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The rejection of Israel and the desolation of the promised inheritance were not to be the end of God’s dispensations. The closing words of the address therefore are words of comfort and promise. Compare marginal reference and Deuteronomy 4:29 ff; 1 Kings 8:46-50.
The chastisements of God would lead the nation to repent, and thereupon God would again bless them.
Will turn thy captivity - Will change or put an end to thy state of captivity or distress (compare Psalms 14:7; Psalms 85:2; Jeremiah 30:18). The rendering of the Greek version is significant; “the Lord will heal thy sins.”
The promises of this and the following verses had no doubt their partial fulfillment in the days of the Judges; but the fact that various important features are repeated in Jeremiah 32:37 ff, and in Ezekiel 11:19 ff, Ezekiel 34:13 ff, Ezekiel 36:24 ff, shows us that none of these was regarded as exhausting the promises. In full analogy with the scheme of prophecy we may add that the return from the Babylonian captivity has not exhausted their depth. The New Testament takes up the strain (e. g. in Romans 11:0), and foretells the restoration of Israel to the covenanted mercies of God. True these mercies shall not be, as before, confined to that nation. The “turning again of the captivity” will be when Israel is converted to Him in whom the Law was fulfilled, and who died “not for that nation only,” but also that he might “gather together in one the children of God that were scattered abroad” John 11:51-52. Then shall there be “one fold and one shepherd” John 10:16. But whether the general conversion of the Jews shall be accompanied with any national restoration, any recovery of their ancient prerogatives as the chosen people; and further, whether there shall be any local replacement of them in the land of their fathers, may be regarded as of “the secret things” which belong unto God Deuteronomy 29:29; and so indeed our Lord Himself teaches us Acts 1:6-7.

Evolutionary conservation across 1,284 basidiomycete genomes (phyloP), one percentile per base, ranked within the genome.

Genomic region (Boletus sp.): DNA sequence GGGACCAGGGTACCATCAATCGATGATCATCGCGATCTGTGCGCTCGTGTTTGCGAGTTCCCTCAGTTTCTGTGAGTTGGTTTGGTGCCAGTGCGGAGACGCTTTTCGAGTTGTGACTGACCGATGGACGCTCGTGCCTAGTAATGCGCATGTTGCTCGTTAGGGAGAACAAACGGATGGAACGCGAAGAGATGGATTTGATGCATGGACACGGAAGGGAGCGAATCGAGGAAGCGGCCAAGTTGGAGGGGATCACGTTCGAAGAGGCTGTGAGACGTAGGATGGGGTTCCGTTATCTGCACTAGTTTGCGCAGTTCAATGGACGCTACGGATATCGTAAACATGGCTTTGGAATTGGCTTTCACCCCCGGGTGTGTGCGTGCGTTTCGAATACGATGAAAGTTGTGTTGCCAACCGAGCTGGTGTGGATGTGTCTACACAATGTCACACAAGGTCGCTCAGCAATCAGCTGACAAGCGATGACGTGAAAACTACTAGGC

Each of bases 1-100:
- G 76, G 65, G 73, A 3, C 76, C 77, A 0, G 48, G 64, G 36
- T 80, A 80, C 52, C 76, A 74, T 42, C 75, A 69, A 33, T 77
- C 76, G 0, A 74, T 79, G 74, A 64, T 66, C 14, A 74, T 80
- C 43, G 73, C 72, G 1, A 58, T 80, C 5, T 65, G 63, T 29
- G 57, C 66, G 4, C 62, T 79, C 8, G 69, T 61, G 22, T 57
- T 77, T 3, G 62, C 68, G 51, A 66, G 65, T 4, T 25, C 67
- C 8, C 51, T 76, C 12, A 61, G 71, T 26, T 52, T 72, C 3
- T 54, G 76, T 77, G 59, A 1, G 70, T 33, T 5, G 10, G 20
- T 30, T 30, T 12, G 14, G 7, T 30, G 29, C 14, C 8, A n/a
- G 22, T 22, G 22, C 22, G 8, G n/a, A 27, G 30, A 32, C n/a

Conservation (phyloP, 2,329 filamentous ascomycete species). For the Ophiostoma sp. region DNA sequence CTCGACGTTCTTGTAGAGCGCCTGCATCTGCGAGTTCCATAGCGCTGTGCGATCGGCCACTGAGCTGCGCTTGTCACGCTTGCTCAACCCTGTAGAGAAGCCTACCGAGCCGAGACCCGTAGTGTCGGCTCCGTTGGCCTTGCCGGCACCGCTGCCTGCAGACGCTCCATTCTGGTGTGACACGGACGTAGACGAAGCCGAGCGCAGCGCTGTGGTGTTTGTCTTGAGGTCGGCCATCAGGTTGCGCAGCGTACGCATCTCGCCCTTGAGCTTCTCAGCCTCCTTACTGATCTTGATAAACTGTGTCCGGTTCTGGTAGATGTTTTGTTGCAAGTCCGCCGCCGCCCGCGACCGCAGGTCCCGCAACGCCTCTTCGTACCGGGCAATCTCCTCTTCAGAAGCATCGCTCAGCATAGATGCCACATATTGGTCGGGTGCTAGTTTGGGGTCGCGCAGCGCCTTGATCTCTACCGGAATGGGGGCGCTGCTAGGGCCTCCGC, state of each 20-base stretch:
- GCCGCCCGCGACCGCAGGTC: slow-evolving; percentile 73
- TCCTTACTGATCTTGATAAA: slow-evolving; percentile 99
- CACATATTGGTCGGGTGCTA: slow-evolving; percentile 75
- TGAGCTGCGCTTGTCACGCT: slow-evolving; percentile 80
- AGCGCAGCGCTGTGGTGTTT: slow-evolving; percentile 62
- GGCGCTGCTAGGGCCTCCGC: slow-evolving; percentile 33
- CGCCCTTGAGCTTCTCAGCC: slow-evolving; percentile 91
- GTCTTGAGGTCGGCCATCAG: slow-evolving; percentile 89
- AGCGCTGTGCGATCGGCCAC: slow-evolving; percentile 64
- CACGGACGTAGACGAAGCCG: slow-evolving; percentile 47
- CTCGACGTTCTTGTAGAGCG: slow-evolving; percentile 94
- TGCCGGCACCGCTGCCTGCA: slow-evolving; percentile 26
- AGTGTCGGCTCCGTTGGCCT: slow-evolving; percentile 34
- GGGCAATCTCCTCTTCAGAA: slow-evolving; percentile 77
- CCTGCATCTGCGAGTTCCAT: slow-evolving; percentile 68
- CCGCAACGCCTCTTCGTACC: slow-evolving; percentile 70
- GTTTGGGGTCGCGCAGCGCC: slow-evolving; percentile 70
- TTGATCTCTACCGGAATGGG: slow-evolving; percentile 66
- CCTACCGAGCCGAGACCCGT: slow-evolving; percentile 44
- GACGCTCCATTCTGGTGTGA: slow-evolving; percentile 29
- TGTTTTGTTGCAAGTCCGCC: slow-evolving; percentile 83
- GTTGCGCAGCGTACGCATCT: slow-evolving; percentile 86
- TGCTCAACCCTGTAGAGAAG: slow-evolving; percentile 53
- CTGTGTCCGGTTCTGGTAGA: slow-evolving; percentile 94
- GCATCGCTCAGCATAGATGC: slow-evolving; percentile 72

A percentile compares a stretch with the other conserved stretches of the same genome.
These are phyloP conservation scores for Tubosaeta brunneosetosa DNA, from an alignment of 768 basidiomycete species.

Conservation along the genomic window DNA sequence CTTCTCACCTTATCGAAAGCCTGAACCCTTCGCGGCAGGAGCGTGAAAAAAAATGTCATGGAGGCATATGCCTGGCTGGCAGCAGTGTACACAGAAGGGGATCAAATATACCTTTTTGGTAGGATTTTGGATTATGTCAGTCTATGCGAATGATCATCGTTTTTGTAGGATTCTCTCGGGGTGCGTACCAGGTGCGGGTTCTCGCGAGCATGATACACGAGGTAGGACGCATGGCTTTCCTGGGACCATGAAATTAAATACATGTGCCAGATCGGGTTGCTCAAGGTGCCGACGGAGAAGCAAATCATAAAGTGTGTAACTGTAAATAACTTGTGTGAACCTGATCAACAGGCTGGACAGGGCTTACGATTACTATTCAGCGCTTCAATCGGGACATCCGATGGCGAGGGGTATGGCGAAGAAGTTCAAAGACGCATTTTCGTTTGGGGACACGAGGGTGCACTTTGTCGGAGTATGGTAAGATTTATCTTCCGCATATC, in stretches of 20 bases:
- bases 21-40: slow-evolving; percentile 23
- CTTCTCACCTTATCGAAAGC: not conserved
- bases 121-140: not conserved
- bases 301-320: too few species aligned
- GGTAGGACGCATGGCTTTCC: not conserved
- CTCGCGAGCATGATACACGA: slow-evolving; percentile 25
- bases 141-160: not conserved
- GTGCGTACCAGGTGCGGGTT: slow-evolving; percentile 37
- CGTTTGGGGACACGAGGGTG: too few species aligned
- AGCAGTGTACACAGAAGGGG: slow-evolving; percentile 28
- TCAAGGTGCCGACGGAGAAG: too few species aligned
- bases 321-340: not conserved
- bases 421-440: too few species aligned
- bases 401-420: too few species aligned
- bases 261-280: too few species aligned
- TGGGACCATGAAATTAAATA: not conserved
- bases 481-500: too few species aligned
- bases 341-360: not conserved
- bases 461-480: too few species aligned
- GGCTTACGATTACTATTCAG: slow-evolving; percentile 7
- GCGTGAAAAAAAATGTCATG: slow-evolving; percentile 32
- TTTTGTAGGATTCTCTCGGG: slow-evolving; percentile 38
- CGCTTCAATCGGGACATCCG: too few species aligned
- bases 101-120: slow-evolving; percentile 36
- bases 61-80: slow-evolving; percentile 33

Circumcise thine heart - Compare Deuteronomy 10:16 note; Jeremiah 32:39; Ezra 11:19.
Ignorance of the requirements of the law cannot be pleaded Deuteronomy 30:10-14; hence, Deuteronomy 30:15-20 life and death, good and evil, are solemnly set before the people for their own choice; and an earnest exhortation to choose the better part concludes the address.
Deuteronomy 30:11-14. “The righteousness which is of faith” is really and truly described in these words of the Law; and, under Paul’s guidance (see marginal references) we affirm was intended so to be. For the simplicity and accessibility which Moses here attributes to the Law of God neither is nor can be experimentally found in it except through the medium of faith; even though outwardly and in the letter that Law be written out for us so “that he may run that readeth,” and be set forth in its duties and its sanctions as plainly as it was before the Jews by Moses. The seeming ease of the commandment, and yet its real impossibility to the natural man, form part of the qualifications of the Law to be our schoolmaster to bring us unto Christ.
Not hidden from thee - Rather, not too hard for thee, as in Deuteronomy 17:8.
Neither is it far off - Compare Luke 17:21.
The paraphrase of this verse in the Jerusalem Targum is noteworthy, and should be compared with Paul’s rendering in Romans 10:7 : “Neither is the law beyond the great sea, that thou shouldest say, Oh that we had one like Jonah the prophet who could descend into the depths of the sea and bring it to us!”
In thy mouth, and in, thy heart - Compare Deuteronomy 6:6; Deuteronomy 11:18-20.
That thou mayest love the Lord - Compare Deuteronomy 6:5. Love stands first as the essential and only source of obedience.
He is thy life - Or, “that” (i. e., “to love the Lord”) “is thy life;” i. e., the condition of thy life and of its prolongation in the promised land. Compare Deuteronomy 4:40; Deuteronomy 32:47.
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Barnes, Albert. "Commentary on Deuteronomy 30". "Barnes' Notes on the Whole Bible". https://www.studylight.org/
the Week of Proper 14 / Ordinary 19